It’s not enough that grandparents are conned in Emergency Scams. Scam artists are also robbing grandparents with fraudulent debt collection schemes.
The M.O. of this call is similar to the Emergency Scam, but with a twist. According to the FTC, instead of claiming that a grandchild has been in an accident or has been detained on a traffic violation, the scammer will claim that a family member owes a debt. The caller will also threaten heavy penalties or even arrest that family member unless the grandparent pays the alleged debt immediately by – you guessed it – wire transfer.
Here’s What to Do If You or a Family Member Receives a Call Like This:
- Ask the debt collector to provide official “validation notice” of the debt. Debt collectors are required by law to provide the information in writing. The notice must include the amount of the debt, the name of the creditor and a statement of your rights under the Fair Debt Collection Practices Act. If the self-proclaimed collector won’t provide the information, hang up.
- If you think that a caller may be a fake, ask for his name, company, street address, and telephone number. Then, confirm that the collection agency is real.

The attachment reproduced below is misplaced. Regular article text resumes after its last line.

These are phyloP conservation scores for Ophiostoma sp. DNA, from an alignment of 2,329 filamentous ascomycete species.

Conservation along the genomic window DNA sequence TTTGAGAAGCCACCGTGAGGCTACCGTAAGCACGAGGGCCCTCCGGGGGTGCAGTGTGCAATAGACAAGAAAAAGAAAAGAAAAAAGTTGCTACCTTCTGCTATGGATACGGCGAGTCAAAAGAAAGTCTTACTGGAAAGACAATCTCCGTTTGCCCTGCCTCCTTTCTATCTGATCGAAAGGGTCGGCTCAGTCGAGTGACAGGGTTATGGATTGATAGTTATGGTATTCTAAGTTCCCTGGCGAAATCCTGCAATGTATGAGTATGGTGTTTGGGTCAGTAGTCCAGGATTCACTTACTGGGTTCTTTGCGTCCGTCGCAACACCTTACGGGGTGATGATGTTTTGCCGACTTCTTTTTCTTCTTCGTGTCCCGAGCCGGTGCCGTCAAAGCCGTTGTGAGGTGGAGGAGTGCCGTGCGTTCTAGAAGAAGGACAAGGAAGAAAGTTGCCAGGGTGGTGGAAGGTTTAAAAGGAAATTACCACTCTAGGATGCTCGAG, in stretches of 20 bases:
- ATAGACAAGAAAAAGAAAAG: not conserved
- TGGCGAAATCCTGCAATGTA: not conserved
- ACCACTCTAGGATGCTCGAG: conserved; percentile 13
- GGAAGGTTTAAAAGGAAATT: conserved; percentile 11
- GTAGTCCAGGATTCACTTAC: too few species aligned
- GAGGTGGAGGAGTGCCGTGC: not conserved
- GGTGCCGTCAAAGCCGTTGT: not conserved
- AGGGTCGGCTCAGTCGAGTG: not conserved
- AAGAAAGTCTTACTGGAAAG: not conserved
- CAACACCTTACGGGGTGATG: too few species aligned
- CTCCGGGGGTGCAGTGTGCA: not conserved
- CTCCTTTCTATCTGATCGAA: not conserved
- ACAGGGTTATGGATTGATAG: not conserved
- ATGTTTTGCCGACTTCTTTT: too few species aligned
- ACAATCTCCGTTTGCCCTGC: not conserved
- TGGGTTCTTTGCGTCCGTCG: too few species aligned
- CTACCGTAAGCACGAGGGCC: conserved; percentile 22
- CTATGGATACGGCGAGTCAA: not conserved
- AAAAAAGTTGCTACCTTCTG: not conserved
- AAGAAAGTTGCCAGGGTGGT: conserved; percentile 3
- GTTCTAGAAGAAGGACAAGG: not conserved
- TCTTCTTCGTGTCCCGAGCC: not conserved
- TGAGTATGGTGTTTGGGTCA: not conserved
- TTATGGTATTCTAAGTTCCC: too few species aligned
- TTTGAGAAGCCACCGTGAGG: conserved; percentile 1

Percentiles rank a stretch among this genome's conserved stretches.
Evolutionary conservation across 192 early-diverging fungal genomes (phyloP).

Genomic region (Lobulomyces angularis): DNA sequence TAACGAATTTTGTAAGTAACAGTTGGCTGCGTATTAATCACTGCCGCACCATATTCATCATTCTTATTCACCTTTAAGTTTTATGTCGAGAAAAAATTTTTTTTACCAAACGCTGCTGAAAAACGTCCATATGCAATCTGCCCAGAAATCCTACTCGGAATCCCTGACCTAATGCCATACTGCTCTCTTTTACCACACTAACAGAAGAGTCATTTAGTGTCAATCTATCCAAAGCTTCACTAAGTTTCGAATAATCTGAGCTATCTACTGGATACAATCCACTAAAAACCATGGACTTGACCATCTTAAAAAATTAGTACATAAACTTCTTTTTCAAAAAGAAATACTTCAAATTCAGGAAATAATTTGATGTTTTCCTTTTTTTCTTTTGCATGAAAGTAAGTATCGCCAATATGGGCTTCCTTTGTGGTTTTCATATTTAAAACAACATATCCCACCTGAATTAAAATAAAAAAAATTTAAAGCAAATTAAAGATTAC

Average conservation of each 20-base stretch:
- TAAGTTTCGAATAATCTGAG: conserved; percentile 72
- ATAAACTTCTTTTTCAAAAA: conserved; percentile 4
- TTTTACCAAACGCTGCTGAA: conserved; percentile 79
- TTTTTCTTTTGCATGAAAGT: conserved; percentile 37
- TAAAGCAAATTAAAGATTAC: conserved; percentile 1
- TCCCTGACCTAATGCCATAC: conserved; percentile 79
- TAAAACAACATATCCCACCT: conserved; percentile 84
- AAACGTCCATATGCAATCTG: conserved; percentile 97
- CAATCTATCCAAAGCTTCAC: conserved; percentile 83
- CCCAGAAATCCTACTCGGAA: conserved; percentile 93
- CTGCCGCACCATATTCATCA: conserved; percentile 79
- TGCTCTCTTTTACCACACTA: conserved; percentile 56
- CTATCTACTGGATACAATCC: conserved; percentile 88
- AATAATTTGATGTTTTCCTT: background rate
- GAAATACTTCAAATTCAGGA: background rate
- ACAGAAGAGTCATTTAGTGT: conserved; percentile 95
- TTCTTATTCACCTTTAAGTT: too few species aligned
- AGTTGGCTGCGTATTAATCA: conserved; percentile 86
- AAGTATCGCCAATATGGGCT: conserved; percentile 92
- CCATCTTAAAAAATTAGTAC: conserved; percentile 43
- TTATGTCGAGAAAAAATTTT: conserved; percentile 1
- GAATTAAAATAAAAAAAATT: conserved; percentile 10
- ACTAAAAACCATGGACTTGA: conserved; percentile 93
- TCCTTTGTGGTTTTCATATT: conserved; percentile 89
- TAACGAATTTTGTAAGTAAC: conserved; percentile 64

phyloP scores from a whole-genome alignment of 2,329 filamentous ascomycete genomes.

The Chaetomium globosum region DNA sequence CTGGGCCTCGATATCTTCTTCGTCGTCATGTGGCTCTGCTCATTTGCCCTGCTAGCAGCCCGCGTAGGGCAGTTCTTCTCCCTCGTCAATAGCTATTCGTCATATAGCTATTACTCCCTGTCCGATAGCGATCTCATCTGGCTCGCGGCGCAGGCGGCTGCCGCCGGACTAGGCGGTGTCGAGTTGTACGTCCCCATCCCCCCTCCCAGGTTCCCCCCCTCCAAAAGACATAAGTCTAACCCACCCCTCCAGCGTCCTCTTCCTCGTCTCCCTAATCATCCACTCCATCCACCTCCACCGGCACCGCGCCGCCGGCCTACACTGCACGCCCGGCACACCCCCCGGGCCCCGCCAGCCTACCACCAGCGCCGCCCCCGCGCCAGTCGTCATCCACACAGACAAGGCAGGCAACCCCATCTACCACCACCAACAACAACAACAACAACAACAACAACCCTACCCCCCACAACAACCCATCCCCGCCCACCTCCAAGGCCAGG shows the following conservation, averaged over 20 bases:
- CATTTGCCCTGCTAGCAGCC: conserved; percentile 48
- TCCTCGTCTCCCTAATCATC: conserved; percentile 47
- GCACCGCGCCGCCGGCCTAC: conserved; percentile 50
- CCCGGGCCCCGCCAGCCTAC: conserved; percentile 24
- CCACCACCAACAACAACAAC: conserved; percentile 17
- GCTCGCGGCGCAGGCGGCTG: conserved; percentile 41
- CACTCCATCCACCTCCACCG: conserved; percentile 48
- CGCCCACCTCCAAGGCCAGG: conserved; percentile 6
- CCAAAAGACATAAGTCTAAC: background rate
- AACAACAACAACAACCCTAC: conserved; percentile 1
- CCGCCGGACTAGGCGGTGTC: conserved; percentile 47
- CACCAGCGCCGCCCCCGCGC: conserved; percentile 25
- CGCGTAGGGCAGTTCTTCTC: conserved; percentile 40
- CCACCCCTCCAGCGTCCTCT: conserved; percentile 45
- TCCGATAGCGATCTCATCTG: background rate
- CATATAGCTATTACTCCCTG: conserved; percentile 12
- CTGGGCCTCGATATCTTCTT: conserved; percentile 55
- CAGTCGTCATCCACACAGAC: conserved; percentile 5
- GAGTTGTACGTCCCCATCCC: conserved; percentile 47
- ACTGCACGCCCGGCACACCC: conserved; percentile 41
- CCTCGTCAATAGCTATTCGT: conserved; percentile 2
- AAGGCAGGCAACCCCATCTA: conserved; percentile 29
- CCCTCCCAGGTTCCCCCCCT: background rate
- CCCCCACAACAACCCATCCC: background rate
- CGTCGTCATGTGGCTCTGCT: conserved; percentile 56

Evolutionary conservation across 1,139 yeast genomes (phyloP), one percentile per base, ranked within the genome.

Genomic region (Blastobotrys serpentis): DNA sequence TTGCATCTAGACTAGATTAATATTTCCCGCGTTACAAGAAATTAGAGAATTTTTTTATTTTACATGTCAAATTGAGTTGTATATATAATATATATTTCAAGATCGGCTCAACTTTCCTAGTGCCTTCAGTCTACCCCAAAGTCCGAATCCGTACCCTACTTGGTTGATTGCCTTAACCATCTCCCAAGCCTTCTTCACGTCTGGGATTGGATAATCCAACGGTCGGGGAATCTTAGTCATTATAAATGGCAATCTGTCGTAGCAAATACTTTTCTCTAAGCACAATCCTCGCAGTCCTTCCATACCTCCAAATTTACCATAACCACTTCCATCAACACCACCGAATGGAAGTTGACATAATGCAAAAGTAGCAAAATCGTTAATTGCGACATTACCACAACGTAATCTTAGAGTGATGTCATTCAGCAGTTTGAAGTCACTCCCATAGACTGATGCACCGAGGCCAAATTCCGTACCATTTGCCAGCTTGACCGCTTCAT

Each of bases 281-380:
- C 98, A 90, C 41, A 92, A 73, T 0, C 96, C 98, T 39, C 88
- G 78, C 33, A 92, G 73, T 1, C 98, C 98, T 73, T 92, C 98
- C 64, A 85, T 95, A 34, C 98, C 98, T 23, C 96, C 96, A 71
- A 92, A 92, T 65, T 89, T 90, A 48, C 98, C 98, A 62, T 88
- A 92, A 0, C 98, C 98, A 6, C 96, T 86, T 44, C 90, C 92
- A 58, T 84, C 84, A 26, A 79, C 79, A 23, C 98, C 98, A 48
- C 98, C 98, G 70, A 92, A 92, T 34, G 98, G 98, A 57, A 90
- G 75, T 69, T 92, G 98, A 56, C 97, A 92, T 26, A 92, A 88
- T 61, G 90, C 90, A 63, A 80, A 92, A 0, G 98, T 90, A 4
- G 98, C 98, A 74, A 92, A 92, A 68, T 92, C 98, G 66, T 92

- Turn the tables on the caller. Ask for the last four digits of your family member’s Social Security Number. If they provide that information, then you know it’s a scam. Legitimate debt collectors are not allowed to share personally identifiable information of any sort with a third party. In fact, they are not allowed to even say that the person has a debt.
- Do not provide or confirm any bank account, credit card or other personal information over the phone until you have verified the call.
- Tell your loved one to place a fraud alert on his/her credit report. If scammers have information like your name, relationship and phone number, they probably have a lot more.
- File a complaint with the Federal Trade Commission if the caller uses threats. The Fair Debt Collection Practices Act prohibits debt collections from being abusive, unfair or deceptive.